They have deeply unfair prejudices against Black Americans....MAINLY BECAUSE....the Black Americans come from West African stock. If you read the 2 chapters of my upcoming autobiography that I posted--you will gleen a greater understanding of this reality.

But just as well, the Black Americans didn't WANT to get along with African people and made millions of excuses as to why they could not be friends with Africans---a 100 stereotypes.

I think the street SHOULD BE renamed "Little Ethiopia" as well.......but as the Black Americans lose (throw away) their culture; they are angry at Africans for having one.

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Roxie
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Posted on Tuesday, October 11, 2005 - 12:03 pm:   Delete Post View Post/Check IP Print Post    Ban Poster IP (Moderator/Admin only)

How can you throw something away if you refused to claim as your own in the first place? THAT's the problem with some AAs and their culture.

My own dad hates french braided hairstyles on males with a passion. He said "men are supposed to have short hair!" (and this was the "afrocentrist" in my early life!)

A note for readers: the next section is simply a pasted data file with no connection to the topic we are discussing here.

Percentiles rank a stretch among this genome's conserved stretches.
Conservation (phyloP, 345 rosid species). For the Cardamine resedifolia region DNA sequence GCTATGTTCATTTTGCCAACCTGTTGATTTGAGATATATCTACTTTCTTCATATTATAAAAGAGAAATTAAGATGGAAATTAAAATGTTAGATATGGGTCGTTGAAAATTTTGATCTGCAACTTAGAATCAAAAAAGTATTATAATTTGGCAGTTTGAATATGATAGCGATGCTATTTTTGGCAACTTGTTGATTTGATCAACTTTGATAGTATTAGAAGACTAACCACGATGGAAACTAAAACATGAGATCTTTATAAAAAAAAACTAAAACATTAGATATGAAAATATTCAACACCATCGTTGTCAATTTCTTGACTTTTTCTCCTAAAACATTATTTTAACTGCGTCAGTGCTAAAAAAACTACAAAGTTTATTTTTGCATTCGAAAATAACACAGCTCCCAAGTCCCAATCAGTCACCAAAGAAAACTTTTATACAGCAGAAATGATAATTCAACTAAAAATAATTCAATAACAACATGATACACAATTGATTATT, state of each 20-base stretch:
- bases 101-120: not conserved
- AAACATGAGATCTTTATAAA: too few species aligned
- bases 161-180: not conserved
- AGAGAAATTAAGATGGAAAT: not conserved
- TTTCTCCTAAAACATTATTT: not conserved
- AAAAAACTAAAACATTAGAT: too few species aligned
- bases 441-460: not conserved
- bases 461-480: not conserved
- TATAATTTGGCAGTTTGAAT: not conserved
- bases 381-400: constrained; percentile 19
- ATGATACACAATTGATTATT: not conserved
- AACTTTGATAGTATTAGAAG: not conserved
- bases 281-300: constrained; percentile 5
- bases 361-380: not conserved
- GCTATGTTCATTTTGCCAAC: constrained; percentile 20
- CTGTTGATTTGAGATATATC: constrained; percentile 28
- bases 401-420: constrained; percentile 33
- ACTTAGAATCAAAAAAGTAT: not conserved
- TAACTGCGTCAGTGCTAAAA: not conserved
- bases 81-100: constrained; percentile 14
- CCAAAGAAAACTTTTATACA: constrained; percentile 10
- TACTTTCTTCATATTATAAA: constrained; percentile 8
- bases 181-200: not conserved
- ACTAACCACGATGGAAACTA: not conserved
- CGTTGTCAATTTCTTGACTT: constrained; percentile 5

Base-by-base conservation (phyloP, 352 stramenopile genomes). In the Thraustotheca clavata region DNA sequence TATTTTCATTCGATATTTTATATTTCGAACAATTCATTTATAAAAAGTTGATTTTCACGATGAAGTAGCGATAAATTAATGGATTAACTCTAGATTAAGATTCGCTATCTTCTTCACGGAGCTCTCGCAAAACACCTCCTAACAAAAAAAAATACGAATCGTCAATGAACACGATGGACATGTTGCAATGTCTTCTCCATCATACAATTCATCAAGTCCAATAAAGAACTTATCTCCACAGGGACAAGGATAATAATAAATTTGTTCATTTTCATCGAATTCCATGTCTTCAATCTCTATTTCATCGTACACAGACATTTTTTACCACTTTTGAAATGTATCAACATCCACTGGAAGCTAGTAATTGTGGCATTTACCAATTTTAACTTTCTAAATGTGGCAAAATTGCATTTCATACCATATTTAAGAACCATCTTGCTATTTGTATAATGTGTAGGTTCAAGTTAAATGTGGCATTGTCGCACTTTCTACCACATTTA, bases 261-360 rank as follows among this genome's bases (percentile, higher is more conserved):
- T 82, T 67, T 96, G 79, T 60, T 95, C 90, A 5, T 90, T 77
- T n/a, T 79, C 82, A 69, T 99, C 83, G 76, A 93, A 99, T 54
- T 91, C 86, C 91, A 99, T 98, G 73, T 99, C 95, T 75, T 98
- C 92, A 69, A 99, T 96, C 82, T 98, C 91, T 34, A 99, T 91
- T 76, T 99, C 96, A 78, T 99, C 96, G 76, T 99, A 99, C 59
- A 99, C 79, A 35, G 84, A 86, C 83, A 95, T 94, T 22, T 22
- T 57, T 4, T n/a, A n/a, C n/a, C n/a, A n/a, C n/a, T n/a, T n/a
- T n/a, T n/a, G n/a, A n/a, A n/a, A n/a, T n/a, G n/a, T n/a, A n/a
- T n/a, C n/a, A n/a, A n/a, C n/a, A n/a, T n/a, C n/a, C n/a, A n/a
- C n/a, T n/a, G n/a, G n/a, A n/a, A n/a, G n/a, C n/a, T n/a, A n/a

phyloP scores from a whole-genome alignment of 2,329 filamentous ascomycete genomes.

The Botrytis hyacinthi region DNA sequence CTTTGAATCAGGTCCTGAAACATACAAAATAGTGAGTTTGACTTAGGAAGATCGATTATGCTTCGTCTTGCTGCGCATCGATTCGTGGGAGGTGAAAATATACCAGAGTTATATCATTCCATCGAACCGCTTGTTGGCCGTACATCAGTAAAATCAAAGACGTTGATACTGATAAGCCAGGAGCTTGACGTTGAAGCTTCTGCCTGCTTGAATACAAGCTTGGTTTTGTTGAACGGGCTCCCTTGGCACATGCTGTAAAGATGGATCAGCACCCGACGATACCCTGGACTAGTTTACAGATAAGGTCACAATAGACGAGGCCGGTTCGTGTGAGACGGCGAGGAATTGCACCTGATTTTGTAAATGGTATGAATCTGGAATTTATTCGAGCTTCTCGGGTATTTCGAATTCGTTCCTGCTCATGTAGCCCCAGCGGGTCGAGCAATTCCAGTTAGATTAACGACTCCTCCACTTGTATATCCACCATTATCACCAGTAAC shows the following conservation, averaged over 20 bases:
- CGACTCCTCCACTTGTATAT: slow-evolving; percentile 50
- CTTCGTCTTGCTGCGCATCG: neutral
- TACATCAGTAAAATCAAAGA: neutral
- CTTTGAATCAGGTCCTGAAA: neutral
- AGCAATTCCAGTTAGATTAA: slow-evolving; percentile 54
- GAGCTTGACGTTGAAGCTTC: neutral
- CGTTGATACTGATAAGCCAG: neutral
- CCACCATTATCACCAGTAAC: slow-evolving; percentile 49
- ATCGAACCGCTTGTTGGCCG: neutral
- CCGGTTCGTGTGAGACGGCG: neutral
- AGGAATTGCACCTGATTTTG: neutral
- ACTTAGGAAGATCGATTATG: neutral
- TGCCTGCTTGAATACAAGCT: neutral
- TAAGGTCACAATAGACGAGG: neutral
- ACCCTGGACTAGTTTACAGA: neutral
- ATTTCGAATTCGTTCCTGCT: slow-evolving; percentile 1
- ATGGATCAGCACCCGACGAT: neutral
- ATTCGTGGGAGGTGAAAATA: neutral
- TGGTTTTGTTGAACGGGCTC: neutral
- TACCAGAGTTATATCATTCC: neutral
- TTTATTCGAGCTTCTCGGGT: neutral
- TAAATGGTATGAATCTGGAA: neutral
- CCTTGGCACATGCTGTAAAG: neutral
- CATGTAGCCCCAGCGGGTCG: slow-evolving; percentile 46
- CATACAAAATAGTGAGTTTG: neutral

God help the nuts in our tribe.
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Renata
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Posted on Tuesday, October 11, 2005 - 03:32 pm:   Delete Post View Post/Check IP Print Post    Ban Poster IP (Moderator/Admin only)

Well, Roxie, can't say I disagree with your dad too much. I just don't like long hair on men (except locks). Longer hair just looks kind of effeminate.

(Now, if he hates WOMEN with french braided hair, he has some issues.)

Back to the topic: I can understand where Kola is coming from, but as was said before, AA's have a problem with ANY Africans becoming successful, whether they're East or West doesn't matter. But these same dumbasses will go to the Asian grocery store, restaurant, furniture store, and beauty supply store and it doesn't even dawn on them that THESE people are taking over black neighborhoods and not contributing to the area (as they and their NON-black employees live in other areas).

Somehow, it's only a problem if a Black foreigner "takes over". My ass.
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Renata